An ethnography provides a detailed description of the everyday life, customs, and practices of a culture. They are usually book-sized (if not a whole series of books) but smaller reports have been considered ethnographies in more recent times. They are written using the information gleaned from an anthropologist’s extensive research and (hopefully) direct input and feedback from the people of the culture being described.
Ethnographies are a fantastic way to learn about another culture. Anthropologists who write ethnographies have lived in their chosen subject culture for an extended period of time–usually years. While they write from the perspective of an outsider, this often allows the writer to bridge the gap between the reader and the foreign culture.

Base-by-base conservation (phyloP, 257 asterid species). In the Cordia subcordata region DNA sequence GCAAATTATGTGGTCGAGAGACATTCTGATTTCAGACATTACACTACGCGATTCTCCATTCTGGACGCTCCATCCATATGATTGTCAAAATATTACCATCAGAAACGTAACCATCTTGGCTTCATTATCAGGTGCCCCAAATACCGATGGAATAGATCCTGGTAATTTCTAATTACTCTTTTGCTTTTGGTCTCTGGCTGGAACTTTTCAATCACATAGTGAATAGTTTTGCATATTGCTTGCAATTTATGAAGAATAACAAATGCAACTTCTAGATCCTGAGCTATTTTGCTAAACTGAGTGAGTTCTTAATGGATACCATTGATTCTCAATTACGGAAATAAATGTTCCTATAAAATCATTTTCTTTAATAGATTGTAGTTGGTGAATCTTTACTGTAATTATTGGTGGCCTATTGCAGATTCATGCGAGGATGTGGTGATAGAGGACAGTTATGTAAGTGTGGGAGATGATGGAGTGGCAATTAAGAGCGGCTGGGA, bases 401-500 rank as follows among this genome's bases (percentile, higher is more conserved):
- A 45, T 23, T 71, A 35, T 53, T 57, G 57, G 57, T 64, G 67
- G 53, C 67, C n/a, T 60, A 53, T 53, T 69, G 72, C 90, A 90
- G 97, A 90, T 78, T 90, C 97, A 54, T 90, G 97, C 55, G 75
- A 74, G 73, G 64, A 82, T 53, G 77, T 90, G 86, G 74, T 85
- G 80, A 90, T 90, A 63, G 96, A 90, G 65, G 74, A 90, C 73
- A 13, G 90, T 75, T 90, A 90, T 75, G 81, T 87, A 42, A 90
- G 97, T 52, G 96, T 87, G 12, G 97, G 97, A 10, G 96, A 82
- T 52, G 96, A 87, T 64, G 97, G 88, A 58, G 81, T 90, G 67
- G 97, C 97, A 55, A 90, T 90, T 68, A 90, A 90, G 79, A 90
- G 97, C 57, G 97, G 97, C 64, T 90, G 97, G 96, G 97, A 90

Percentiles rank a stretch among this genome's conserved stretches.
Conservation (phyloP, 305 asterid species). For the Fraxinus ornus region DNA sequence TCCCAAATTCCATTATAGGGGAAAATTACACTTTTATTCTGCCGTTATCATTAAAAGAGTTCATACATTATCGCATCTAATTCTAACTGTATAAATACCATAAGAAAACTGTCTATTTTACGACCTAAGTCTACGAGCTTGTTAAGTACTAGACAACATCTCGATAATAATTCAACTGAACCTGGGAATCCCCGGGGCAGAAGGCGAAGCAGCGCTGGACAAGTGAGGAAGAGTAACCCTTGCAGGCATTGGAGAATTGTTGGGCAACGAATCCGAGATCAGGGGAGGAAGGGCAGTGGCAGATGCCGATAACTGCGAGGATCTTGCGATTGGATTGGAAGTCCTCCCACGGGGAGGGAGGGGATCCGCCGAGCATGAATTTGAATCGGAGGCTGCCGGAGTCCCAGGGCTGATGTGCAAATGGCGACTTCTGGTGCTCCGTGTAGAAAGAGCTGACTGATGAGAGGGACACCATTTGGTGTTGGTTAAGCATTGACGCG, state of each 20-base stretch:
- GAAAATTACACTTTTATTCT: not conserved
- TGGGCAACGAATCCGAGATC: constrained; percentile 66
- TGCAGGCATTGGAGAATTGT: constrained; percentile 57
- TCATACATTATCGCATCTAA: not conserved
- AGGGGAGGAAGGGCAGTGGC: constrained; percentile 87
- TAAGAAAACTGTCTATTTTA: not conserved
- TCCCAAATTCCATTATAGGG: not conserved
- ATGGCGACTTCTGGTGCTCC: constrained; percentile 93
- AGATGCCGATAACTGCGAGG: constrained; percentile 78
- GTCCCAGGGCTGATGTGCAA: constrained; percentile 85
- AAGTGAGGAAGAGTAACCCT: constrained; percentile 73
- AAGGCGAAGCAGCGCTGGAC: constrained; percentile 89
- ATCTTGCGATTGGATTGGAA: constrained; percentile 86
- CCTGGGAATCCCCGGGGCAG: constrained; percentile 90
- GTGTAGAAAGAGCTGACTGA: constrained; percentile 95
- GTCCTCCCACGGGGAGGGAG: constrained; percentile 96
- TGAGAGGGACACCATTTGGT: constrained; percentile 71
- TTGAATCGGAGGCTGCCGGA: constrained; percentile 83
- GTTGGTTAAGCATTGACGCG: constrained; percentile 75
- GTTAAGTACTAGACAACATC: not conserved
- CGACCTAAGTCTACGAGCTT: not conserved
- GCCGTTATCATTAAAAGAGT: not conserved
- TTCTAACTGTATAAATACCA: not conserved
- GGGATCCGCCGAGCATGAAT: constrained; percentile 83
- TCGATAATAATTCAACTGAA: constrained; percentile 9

An ethnography is also usually a great introduction to cultural relativism–the concept that a person’s beliefs/behaviors should be understood within the terms of that person’s culture. A good ethnography will frame the entire culture description using cultural relativism.
For school, I’ve read many of the groundbreaking research of foundational anthropologists–Franz Boaz, Maragaret Mead, Clifford Geertz–but I’ve also read ethnographies written by my own professors. I’ve forgotten so much about the Balinese from my sophomore year of college it might just bring a tear to my eye.
If you’re interested in learning about a culture or people you know very little or nothing about, an ethnography may be just your style. Goodreads has an excellent listing and you can usually find anthropologists’ reviews that will help identify work that has treated the culture in question with the dignity and respect it deserves.